The Fight

This is the biggest fight in boxing history.

Finally, after more than five years of waiting, the world will get the fight it wants Saturday night: Floyd Mayweather vs. Manny Pacquiao. Everything about this fight is big. It’s the two biggest fighters in the sport. It’ll be the biggest payout in boxing history — it’s estimated to hit $400 million. It’ll be the biggest boxing gate ever at almost $80 million, nearly four times the $20 million record Mayweather vs. Canelo Álvarez set a couple years ago.

With the rise of the UFC and the increased popularity of team sports like football and basketball, a lot of people have said over the last 10 years that boxing is dead. But this fight will prove that boxing isn’t dead — it’s just been sleeping a little. This is boxing’s opportunity to show the world that the sport is about to wake up in a big way.

This fight has the potential to spark a boxing renaissance.

I grew up in a poor neighborhood in Atlanta. I remember as a little kid watching Saturday afternoon fights — Boom Boom Mancini, Alexis Argüello, Salvador Sánchez, Arturo Frias — it was something I looked forward to all week. I never missed Saturday afternoon fights.

A lot of poor kids get into boxing because you don’t need money to get started. It’s not like football or baseball, where you need to buy equipment or pay to join a league. If you live in the inner city, you need to learn how to box anyway, just to survive. You don’t even need gloves. All you need is an opponent and a teacher. And on the streets, sometimes that’s the same person.

But for it to become a passion, you need to have heroes. Sure,  I wanted to be Muhammad Ali like every other kid, but I wasn’t anything like Muhammad Ali. There’s never been anyone like Muhammad Ali. But it was the fighters I saw on TV, that I could really identify with, that showed me I could go out and be like Muhammad Ali one day. Guys like the Spinks brothers — Michael and Leon — in the 1976 Olympics. The Spinks brothers were from East St. Louis, one of the poorest neighborhoods in the country, and they weren’t very articulate or well-educated. But man, could they box.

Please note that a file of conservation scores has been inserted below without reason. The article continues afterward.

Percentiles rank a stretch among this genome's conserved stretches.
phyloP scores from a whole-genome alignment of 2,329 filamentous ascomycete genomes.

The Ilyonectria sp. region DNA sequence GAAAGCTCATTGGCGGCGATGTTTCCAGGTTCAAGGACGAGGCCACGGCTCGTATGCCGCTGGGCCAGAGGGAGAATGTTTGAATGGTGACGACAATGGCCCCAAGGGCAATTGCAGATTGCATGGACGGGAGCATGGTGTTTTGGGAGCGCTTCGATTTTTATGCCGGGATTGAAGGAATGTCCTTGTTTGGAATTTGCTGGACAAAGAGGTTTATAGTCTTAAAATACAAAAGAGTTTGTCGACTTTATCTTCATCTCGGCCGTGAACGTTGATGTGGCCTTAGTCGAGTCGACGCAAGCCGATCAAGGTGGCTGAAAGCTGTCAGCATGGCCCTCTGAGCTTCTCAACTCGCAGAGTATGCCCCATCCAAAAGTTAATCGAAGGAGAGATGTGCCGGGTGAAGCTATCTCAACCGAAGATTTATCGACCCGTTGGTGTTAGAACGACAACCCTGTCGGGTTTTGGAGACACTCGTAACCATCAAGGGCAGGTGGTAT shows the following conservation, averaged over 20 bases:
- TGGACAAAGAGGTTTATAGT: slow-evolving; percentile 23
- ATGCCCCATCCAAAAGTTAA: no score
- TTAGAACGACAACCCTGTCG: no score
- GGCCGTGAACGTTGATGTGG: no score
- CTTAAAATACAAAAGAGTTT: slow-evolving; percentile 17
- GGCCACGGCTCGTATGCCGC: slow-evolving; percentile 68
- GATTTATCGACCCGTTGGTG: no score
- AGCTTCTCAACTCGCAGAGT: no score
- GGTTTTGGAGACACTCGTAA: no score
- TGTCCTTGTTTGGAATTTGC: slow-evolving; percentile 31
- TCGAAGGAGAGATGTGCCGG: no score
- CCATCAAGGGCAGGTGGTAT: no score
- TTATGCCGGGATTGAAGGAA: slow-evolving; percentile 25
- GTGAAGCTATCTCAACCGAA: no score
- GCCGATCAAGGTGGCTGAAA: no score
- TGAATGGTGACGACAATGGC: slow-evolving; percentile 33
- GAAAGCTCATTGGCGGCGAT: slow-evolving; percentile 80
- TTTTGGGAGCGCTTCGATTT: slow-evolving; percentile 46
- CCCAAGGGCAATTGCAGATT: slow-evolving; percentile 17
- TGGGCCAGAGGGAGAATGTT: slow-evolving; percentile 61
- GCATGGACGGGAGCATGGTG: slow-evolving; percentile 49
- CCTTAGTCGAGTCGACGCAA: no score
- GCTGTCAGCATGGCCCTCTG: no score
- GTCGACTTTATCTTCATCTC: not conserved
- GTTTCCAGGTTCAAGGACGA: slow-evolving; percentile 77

I could identify with them, and when I saw them fighting on TV, I wanted to be like them. Watching the Spinks brothers, who looked like me and came from the same background as me, I thought, Shoot, they used to be me, and now they’re out there winning gold medals, so why can’t I go be them?

Today, kids don’t see boxing on TV, especially kids in poor neighborhoods. The Mayweather vs. Pacquiao fight is on pay-per-view and is going for about $100. What inner-city household is ordering that fight? They’re not. They can’t. And the fights today that aren’t PPV are on Showtime and HBO — premium cable stations that poor, inner-city families can’t afford.

Lack of visibility is one of the main reasons that boxing’s popularity has suffered. It’s not because people don’t like boxing. People love violence. People love combat. Look at the UFC: The main reason it’s so successful is that there has been a void to fill. Boxing took itself out of the mainstream by moving to PPV and premium cable, and the UFC took advantage by scheduling a ton of fights and promoting them on basic cable.